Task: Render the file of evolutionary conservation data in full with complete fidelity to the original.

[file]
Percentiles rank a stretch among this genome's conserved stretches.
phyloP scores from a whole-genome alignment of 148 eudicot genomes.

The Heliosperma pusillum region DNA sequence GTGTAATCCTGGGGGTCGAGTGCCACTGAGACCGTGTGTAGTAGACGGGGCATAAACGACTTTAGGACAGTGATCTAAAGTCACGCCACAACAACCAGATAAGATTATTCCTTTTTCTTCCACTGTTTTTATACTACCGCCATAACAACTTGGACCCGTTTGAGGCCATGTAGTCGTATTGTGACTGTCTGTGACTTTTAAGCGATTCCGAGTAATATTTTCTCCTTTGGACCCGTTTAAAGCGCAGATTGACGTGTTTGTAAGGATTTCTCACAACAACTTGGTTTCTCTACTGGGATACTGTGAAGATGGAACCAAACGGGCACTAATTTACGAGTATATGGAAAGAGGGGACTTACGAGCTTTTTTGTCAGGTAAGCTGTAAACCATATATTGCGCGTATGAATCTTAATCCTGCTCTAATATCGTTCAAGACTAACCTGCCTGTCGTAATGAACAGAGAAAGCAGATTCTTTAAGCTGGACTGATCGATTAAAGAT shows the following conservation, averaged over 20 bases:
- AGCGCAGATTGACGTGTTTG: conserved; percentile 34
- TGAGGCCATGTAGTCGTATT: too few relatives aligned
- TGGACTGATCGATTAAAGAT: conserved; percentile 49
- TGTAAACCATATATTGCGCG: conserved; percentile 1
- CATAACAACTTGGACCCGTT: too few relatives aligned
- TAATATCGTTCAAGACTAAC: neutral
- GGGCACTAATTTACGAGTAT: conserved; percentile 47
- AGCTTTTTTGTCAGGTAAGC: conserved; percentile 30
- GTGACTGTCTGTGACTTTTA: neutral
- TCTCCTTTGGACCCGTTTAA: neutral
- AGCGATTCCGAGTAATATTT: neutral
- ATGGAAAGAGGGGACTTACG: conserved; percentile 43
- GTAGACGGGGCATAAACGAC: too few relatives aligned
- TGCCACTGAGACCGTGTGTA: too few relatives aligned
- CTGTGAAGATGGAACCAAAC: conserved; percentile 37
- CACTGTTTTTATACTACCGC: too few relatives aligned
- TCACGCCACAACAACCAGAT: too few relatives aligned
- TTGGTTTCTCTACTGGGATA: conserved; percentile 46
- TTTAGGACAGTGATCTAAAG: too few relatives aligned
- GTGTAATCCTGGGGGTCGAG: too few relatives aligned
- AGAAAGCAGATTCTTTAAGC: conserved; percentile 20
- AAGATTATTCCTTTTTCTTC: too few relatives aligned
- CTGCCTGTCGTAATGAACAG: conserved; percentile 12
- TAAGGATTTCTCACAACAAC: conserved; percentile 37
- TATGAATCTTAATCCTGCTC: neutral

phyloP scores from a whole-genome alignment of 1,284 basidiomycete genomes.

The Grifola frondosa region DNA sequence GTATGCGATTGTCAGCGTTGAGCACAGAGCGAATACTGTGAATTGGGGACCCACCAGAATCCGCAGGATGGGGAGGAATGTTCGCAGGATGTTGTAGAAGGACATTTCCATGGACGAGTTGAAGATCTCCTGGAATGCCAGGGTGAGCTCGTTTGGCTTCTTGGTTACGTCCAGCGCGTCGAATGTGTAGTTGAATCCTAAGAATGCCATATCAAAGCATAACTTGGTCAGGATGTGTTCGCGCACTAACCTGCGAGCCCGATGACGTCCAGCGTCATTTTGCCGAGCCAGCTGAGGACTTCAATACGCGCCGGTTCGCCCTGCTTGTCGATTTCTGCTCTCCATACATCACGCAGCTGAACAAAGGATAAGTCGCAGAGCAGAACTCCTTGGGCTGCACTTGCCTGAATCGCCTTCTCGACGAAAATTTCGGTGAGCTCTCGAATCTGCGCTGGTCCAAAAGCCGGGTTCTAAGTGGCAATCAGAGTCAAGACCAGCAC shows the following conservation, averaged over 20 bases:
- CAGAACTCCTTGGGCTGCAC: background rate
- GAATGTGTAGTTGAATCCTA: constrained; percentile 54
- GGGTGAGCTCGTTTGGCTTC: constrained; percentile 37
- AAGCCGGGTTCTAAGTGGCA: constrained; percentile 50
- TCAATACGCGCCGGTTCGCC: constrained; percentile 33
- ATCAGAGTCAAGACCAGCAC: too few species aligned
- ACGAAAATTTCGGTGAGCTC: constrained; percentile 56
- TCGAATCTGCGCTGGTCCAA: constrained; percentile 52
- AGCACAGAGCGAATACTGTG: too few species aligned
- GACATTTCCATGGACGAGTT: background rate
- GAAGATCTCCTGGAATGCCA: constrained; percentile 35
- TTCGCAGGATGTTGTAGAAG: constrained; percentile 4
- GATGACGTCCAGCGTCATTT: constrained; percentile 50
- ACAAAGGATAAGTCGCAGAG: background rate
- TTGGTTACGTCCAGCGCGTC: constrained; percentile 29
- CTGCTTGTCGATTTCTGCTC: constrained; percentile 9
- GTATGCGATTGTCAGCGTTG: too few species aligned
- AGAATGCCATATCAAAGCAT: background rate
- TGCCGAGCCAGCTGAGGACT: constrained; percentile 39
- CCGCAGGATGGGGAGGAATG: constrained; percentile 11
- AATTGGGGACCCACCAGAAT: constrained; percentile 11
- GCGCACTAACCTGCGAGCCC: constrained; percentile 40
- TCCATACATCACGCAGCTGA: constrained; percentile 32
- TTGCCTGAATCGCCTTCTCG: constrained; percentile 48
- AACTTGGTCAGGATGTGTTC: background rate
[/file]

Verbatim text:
Percentiles rank a stretch among this genome's conserved stretches.
phyloP scores from a whole-genome alignment of 148 eudicot genomes.

The Heliosperma pusillum region DNA sequence GTGTAATCCTGGGGGTCGAGTGCCACTGAGACCGTGTGTAGTAGACGGGGCATAAACGACTTTAGGACAGTGATCTAAAGTCACGCCACAACAACCAGATAAGATTATTCCTTTTTCTTCCACTGTTTTTATACTACCGCCATAACAACTTGGACCCGTTTGAGGCCATGTAGTCGTATTGTGACTGTCTGTGACTTTTAAGCGATTCCGAGTAATATTTTCTCCTTTGGACCCGTTTAAAGCGCAGATTGACGTGTTTGTAAGGATTTCTCACAACAACTTGGTTTCTCTACTGGGATACTGTGAAGATGGAACCAAACGGGCACTAATTTACGAGTATATGGAAAGAGGGGACTTACGAGCTTTTTTGTCAGGTAAGCTGTAAACCATATATTGCGCGTATGAATCTTAATCCTGCTCTAATATCGTTCAAGACTAACCTGCCTGTCGTAATGAACAGAGAAAGCAGATTCTTTAAGCTGGACTGATCGATTAAAGAT shows the following conservation, averaged over 20 bases:
- AGCGCAGATTGACGTGTTTG: conserved; percentile 34
- TGAGGCCATGTAGTCGTATT: too few relatives aligned
- TGGACTGATCGATTAAAGAT: conserved; percentile 49
- TGTAAACCATATATTGCGCG: conserved; percentile 1
- CATAACAACTTGGACCCGTT: too few relatives aligned
- TAATATCGTTCAAGACTAAC: neutral
- GGGCACTAATTTACGAGTAT: conserved; percentile 47
- AGCTTTTTTGTCAGGTAAGC: conserved; percentile 30
- GTGACTGTCTGTGACTTTTA: neutral
- TCTCCTTTGGACCCGTTTAA: neutral
- AGCGATTCCGAGTAATATTT: neutral
- ATGGAAAGAGGGGACTTACG: conserved; percentile 43
- GTAGACGGGGCATAAACGAC: too few relatives aligned
- TGCCACTGAGACCGTGTGTA: too few relatives aligned
- CTGTGAAGATGGAACCAAAC: conserved; percentile 37
- CACTGTTTTTATACTACCGC: too few relatives aligned
- TCACGCCACAACAACCAGAT: too few relatives aligned
- TTGGTTTCTCTACTGGGATA: conserved; percentile 46
- TTTAGGACAGTGATCTAAAG: too few relatives aligned
- GTGTAATCCTGGGGGTCGAG: too few relatives aligned
- AGAAAGCAGATTCTTTAAGC: conserved; percentile 20
- AAGATTATTCCTTTTTCTTC: too few relatives aligned
- CTGCCTGTCGTAATGAACAG: conserved; percentile 12
- TAAGGATTTCTCACAACAAC: conserved; percentile 37
- TATGAATCTTAATCCTGCTC: neutral

phyloP scores from a whole-genome alignment of 1,284 basidiomycete genomes.

The Grifola frondosa region DNA sequence GTATGCGATTGTCAGCGTTGAGCACAGAGCGAATACTGTGAATTGGGGACCCACCAGAATCCGCAGGATGGGGAGGAATGTTCGCAGGATGTTGTAGAAGGACATTTCCATGGACGAGTTGAAGATCTCCTGGAATGCCAGGGTGAGCTCGTTTGGCTTCTTGGTTACGTCCAGCGCGTCGAATGTGTAGTTGAATCCTAAGAATGCCATATCAAAGCATAACTTGGTCAGGATGTGTTCGCGCACTAACCTGCGAGCCCGATGACGTCCAGCGTCATTTTGCCGAGCCAGCTGAGGACTTCAATACGCGCCGGTTCGCCCTGCTTGTCGATTTCTGCTCTCCATACATCACGCAGCTGAACAAAGGATAAGTCGCAGAGCAGAACTCCTTGGGCTGCACTTGCCTGAATCGCCTTCTCGACGAAAATTTCGGTGAGCTCTCGAATCTGCGCTGGTCCAAAAGCCGGGTTCTAAGTGGCAATCAGAGTCAAGACCAGCAC shows the following conservation, averaged over 20 bases:
- CAGAACTCCTTGGGCTGCAC: background rate
- GAATGTGTAGTTGAATCCTA: constrained; percentile 54
- GGGTGAGCTCGTTTGGCTTC: constrained; percentile 37
- AAGCCGGGTTCTAAGTGGCA: constrained; percentile 50
- TCAATACGCGCCGGTTCGCC: constrained; percentile 33
- ATCAGAGTCAAGACCAGCAC: too few species aligned
- ACGAAAATTTCGGTGAGCTC: constrained; percentile 56
- TCGAATCTGCGCTGGTCCAA: constrained; percentile 52
- AGCACAGAGCGAATACTGTG: too few species aligned
- GACATTTCCATGGACGAGTT: background rate
- GAAGATCTCCTGGAATGCCA: constrained; percentile 35
- TTCGCAGGATGTTGTAGAAG: constrained; percentile 4
- GATGACGTCCAGCGTCATTT: constrained; percentile 50
- ACAAAGGATAAGTCGCAGAG: background rate
- TTGGTTACGTCCAGCGCGTC: constrained; percentile 29
- CTGCTTGTCGATTTCTGCTC: constrained; percentile 9
- GTATGCGATTGTCAGCGTTG: too few species aligned
- AGAATGCCATATCAAAGCAT: background rate
- TGCCGAGCCAGCTGAGGACT: constrained; percentile 39
- CCGCAGGATGGGGAGGAATG: constrained; percentile 11
- AATTGGGGACCCACCAGAAT: constrained; percentile 11
- GCGCACTAACCTGCGAGCCC: constrained; percentile 40
- TCCATACATCACGCAGCTGA: constrained; percentile 32
- TTGCCTGAATCGCCTTCTCG: constrained; percentile 48
- AACTTGGTCAGGATGTGTTC: background rate